Caguas and Isla Verde – The lobby at the HIMA San Pablo Hospital in Caguas was buzzing like a beehive. People carried boxes filled with clothing, canned food, and basic necessities to the designated areas. Meanwhile, Mariní Vázquez shouted out instructions to the 60 volunteers who had been there since the early hours of the morning.
Vázquez, who is currently a community leader for the organization Naguabo Somos Todos, had worked before in disaster response efforts for the Red Cross during Hurricane Georges. On Saturday, she went to the HIMA Hospital in Caguas to assist in the efforts to send supplies to Culebra and the rest of the islands affected by Hurricane Irma.
She told us that she was immediately appointed by HIMA in Caguas to coordinate the set up of pallets with humanitarian aid kits for the refugees. Given the positive response from the citizens, they now faced the challenge of sorting the received items to then send them to Culebra and other islands affected by the hurricane.
“What we're doing is sorting everything into rapid-response kits, which include three pairs of pants, three shirts, underwear, and socks. Then they are grouped in dozens. We plan to bring these to the islands, and we can deliver them sorted into pants, shirts, and shoes. This will make things easier for the rescue teams in the islands,” Vázquez explained to NotiCel.
The most frequently donated item was clothing, especially shirts, pants, and shoes. This is why Vázquez urged donors to bring canned food, water, aloe vera to treat burns, adult diapers, and caps.
This has not been the hospital’s only initiative to help Irma’s victims. They also took in 17 patients who had been interned at the Schneider Regional Medical Center in St Thomas. Irma’s winds left the medical center without a roof and with no electricity service.
Another patient came from the Peebles Hospital in the island of Tortola, and they were expecting five more patients from the same hospital who had not yet been transported. Although she couldn’t go into great detail regarding the condition of these patients, Margarita Rodríguez, director of the HIMA San Pablo Group International Patient Department, noted that their physical and emotional needs are being covered.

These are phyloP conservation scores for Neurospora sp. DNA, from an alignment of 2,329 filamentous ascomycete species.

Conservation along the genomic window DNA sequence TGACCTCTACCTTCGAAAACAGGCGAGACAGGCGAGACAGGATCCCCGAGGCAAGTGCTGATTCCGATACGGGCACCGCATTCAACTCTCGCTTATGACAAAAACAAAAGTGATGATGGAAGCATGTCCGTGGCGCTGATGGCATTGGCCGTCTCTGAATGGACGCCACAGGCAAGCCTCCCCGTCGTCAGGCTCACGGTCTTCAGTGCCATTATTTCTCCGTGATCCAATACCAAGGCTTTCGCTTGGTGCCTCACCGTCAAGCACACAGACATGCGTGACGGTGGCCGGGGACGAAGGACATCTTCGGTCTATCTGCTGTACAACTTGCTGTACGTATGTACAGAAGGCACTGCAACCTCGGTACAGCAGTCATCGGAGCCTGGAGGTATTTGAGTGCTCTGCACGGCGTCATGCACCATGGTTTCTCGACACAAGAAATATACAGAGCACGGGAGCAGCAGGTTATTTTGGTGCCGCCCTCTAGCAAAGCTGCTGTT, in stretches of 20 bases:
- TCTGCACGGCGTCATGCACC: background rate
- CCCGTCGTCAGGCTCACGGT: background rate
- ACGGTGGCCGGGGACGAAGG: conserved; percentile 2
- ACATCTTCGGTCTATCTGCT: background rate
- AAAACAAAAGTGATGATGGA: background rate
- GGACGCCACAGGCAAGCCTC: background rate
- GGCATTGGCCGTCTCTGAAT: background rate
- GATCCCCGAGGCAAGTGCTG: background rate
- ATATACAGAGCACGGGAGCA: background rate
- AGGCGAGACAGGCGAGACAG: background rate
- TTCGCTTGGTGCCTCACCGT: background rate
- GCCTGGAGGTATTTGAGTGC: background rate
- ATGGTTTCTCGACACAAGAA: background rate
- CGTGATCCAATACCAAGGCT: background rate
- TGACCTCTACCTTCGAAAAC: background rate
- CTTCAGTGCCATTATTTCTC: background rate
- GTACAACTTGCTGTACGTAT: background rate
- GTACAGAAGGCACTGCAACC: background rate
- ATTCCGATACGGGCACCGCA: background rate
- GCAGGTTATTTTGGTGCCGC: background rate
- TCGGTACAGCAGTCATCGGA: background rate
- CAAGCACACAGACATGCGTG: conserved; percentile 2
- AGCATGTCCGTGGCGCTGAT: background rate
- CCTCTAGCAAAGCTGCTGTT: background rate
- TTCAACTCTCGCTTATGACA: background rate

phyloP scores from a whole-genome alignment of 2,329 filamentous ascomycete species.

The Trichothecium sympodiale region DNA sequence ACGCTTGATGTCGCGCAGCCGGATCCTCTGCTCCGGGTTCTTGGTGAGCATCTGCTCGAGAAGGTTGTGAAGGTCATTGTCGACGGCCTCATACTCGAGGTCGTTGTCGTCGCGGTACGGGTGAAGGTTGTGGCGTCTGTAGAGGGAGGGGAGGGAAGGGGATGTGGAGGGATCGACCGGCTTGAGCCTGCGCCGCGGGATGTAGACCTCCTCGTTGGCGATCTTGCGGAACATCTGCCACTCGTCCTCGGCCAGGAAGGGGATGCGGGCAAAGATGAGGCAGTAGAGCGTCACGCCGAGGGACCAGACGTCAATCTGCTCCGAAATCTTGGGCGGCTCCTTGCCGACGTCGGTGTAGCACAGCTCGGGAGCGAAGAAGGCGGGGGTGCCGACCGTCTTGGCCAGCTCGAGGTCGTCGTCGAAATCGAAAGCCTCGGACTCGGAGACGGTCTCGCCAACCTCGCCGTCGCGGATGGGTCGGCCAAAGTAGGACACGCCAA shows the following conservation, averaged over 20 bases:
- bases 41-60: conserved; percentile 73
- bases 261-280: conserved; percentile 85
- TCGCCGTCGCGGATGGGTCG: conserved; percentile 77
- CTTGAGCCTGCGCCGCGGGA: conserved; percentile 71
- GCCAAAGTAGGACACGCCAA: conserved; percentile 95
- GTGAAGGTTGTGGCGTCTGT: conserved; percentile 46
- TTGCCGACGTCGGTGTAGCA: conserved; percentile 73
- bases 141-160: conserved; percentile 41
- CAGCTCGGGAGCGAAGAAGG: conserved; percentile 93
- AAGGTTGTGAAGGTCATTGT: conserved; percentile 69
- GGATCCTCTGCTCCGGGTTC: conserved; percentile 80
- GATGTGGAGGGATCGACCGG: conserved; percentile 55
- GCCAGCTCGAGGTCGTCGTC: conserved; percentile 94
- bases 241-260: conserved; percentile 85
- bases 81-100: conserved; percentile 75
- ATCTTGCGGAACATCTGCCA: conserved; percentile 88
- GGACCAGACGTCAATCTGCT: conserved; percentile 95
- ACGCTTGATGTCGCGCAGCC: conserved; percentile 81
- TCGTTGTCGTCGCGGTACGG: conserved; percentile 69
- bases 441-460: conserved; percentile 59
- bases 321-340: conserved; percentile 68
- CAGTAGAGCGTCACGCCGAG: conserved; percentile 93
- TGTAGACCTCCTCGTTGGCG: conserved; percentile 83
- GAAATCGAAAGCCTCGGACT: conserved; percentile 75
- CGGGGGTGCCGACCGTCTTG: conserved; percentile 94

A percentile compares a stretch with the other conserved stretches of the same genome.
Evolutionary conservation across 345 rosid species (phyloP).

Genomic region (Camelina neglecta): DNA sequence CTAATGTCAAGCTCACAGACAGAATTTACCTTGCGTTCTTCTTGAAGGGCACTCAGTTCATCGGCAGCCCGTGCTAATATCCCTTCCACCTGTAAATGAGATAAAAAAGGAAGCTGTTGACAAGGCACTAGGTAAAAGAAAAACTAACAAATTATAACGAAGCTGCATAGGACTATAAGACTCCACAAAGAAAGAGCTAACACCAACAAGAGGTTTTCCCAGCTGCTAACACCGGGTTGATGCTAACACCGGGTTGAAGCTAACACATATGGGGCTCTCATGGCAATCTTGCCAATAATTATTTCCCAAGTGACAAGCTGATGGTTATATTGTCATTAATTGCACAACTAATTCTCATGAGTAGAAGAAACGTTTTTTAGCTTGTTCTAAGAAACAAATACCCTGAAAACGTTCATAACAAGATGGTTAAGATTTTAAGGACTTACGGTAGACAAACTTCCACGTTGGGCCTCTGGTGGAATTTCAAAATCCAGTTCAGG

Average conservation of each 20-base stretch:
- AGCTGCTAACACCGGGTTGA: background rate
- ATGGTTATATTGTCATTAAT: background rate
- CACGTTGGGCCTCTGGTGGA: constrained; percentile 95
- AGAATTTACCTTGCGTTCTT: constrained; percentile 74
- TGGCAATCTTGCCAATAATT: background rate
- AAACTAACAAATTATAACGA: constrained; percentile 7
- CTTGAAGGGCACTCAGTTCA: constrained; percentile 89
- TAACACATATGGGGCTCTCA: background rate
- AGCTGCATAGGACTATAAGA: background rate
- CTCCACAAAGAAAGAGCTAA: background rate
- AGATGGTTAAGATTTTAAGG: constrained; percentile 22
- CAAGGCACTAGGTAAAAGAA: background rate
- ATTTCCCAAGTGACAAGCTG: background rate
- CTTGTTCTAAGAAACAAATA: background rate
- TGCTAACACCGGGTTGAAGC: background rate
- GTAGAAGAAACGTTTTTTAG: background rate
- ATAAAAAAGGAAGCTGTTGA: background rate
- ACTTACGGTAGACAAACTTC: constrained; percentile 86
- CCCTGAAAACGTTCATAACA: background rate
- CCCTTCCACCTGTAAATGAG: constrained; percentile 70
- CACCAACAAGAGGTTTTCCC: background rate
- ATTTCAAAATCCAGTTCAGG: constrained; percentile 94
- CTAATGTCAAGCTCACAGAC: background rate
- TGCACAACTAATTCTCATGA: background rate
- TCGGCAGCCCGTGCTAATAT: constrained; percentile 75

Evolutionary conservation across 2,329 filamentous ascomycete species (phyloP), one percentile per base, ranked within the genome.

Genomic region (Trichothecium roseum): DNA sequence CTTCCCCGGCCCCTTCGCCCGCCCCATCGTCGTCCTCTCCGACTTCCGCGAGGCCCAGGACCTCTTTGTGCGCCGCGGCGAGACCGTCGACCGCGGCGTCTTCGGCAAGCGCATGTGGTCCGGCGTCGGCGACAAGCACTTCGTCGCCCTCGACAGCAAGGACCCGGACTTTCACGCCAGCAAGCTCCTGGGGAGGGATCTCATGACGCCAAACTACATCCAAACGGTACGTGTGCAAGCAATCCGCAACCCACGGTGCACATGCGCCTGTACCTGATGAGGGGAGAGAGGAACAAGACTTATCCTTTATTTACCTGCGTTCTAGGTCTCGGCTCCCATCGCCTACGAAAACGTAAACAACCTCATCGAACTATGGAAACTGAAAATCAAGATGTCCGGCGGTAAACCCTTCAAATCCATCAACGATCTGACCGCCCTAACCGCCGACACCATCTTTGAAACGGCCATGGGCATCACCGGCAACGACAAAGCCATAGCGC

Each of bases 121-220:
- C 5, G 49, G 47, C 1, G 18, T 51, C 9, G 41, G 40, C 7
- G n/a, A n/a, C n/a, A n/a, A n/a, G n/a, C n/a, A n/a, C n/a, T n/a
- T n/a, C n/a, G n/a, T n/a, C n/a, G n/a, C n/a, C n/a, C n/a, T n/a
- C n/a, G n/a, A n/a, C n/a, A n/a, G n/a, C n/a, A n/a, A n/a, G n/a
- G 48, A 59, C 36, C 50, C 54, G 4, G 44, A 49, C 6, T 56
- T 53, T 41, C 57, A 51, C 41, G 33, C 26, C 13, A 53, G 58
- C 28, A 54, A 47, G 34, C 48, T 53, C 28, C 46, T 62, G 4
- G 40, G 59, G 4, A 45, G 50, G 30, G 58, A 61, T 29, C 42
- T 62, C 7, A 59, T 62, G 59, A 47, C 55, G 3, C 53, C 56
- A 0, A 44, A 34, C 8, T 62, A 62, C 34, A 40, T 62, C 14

“It has been overwhelming, because people have just swamped the call center with calls. Our call center does not have enough personnel to respond to all the calls and emails from people asking how they can help. So it has been very important for me to see how Puerto Ricans have turned out in droves, not only here in HIMA, but also in other areas in Puerto Rico that are also responding. This process has been very gratifying,” Rodríguez said.
Their effort was firmly supported by citizens who not only arrived with the requested items, but also stayed to help out with the tasks at the collection center. One of them was Senator José Dalmau Santiago, who got involved, along with his family, in helping out with the tasks there.
Although electricity has been restored to some parts of Caguas, including the hospital, Dalmau Santiago saw these demonstrations of solidarity as a testimony of Puerto Rican kindness before the devastation suffered by our neighbors in Culebra and the rest of the Antilles due to the powerful hurricane.
“The people of Puerto Rico are very generous and selfless. I think the best attribute we Puerto Ricans have is our desire to help. That selflessness arises at moments like this, and it makes us proud of who we are,” the senator stated.
“Viral” Solidarity Transforms the Verdanza Hotel
The call for basic necessities and supplies, which was led by the Verdanza Hotel, was successful thanks to its widespread dissemination through social media and a few radio stations.
In fact, it was so successful that the donations started piling up, forming a small mountain at the entrance of the hotel, which also helped lodge tourists and students seeking refuge while Hurricane Irma hit the Virgin Islands.
Hotel manager Ricardo Newman told NotiCel about how the initiative came to be, and how surprising the citizen response was, not only in terms of donations, but also those who stayed there to help in the collection efforts.
Watch his comments in the following video: